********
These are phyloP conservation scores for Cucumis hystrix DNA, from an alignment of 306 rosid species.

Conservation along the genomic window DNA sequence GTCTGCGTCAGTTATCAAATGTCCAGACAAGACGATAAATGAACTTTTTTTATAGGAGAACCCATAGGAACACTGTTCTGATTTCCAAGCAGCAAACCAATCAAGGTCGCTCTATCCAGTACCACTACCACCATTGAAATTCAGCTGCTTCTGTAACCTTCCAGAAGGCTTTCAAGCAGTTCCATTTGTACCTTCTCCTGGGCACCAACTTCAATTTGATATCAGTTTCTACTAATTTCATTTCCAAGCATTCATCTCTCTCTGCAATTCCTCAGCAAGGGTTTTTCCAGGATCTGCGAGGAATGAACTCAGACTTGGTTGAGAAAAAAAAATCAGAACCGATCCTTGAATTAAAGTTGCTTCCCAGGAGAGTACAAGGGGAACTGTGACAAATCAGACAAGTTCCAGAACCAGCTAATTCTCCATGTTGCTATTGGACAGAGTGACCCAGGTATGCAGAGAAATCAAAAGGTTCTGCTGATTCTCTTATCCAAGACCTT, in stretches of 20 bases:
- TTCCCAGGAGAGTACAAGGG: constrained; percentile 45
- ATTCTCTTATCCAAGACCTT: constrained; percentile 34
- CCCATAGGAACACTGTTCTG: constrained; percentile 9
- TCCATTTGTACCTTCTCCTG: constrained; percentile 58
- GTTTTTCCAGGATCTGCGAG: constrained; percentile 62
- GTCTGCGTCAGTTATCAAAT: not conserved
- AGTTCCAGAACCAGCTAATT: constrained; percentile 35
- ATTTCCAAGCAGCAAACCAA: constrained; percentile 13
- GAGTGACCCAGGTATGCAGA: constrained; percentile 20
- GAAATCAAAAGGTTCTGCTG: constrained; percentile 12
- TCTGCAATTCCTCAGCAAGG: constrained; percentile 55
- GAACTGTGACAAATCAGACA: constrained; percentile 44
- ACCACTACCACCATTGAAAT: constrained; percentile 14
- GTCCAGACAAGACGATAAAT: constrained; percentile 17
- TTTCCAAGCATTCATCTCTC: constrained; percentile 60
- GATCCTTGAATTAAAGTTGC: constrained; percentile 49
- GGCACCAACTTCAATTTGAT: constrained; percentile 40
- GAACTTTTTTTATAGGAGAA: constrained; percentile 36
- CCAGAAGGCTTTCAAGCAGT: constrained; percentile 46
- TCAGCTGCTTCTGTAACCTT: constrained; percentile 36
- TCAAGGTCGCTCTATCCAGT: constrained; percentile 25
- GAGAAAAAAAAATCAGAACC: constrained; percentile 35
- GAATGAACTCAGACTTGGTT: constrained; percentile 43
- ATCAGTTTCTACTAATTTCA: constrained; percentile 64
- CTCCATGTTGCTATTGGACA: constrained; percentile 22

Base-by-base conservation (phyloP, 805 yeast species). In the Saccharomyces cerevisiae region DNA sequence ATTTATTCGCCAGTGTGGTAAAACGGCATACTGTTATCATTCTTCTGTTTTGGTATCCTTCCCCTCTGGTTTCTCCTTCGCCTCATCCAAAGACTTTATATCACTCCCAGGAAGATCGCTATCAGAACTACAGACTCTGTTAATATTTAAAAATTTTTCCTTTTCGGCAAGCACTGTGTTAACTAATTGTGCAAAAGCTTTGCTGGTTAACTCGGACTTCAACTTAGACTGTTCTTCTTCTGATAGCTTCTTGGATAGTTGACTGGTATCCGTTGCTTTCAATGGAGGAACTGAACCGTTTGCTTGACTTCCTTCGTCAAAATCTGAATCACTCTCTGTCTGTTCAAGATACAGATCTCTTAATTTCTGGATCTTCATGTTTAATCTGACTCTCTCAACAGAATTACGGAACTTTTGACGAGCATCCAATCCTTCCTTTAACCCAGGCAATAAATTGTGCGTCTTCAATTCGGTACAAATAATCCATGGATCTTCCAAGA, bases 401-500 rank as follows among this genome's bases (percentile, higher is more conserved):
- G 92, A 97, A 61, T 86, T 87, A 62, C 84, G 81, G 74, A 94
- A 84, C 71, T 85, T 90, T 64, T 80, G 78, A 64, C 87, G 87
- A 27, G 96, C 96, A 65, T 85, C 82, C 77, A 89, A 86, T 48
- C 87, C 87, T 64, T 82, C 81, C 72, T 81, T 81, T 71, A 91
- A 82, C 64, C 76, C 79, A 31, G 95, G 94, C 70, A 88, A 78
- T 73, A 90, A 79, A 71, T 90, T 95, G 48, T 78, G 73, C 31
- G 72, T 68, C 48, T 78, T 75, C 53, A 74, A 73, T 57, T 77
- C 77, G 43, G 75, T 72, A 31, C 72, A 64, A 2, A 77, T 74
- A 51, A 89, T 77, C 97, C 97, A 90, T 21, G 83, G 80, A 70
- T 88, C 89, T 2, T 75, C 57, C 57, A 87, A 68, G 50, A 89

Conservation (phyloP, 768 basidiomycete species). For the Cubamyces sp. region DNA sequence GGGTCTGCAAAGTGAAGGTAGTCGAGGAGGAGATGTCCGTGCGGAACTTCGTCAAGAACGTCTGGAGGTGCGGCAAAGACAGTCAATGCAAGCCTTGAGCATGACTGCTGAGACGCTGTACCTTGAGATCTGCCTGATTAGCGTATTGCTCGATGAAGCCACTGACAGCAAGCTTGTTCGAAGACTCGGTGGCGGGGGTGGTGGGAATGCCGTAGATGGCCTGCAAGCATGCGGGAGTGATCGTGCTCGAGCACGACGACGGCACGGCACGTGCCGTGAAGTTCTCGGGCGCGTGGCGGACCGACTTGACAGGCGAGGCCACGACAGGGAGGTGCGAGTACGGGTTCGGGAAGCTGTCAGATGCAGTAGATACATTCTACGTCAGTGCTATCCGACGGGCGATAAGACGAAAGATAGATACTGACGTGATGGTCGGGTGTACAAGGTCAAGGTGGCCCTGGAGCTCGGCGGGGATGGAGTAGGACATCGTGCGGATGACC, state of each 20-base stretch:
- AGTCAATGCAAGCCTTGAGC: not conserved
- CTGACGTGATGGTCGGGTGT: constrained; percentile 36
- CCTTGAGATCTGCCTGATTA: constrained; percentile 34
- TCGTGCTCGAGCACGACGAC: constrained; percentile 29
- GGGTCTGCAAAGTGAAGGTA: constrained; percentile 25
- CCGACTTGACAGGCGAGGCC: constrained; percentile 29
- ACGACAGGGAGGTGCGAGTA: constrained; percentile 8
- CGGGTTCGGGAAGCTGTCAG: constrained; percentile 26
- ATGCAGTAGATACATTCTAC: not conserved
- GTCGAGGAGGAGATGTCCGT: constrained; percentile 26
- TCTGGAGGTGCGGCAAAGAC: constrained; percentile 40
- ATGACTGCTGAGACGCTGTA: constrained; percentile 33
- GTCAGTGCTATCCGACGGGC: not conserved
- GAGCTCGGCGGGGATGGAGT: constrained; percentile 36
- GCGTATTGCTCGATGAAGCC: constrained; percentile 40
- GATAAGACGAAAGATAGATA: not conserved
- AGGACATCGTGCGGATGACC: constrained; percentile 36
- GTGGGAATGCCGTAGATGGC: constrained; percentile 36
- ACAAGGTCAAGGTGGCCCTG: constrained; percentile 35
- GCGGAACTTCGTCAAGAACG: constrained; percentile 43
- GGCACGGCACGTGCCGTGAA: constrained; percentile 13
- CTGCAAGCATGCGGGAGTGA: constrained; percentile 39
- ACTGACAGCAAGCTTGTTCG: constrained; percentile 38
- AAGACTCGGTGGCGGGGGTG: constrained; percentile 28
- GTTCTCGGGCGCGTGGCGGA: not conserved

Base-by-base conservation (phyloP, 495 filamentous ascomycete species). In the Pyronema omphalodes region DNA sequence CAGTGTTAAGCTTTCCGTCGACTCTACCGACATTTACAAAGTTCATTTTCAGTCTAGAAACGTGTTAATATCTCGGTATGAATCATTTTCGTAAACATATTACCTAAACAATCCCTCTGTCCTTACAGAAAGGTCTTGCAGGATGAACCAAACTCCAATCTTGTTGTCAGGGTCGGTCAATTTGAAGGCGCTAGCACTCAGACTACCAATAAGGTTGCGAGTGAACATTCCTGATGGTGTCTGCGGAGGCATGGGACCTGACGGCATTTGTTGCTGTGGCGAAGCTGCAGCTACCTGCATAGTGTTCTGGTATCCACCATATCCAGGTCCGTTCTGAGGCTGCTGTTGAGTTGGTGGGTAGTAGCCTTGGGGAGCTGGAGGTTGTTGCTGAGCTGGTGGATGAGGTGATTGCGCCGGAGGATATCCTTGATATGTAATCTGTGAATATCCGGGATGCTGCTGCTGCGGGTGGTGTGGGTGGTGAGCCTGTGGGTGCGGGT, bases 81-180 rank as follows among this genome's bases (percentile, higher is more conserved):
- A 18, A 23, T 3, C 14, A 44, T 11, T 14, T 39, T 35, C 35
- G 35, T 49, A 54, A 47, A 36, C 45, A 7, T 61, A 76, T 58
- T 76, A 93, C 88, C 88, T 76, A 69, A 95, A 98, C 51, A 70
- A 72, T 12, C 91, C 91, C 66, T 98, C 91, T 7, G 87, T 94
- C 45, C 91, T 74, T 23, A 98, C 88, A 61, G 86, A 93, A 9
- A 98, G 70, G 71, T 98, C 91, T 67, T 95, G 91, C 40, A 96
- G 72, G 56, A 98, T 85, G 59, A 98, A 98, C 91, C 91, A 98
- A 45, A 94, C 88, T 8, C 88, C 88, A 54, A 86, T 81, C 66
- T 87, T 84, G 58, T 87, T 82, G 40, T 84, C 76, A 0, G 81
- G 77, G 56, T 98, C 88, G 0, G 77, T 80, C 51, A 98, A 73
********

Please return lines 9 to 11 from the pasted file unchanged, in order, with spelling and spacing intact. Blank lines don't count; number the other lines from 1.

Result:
- AGTTCCAGAACCAGCTAATT: constrained; percentile 35
- ATTTCCAAGCAGCAAACCAA: constrained; percentile 13
- GAGTGACCCAGGTATGCAGA: constrained; percentile 20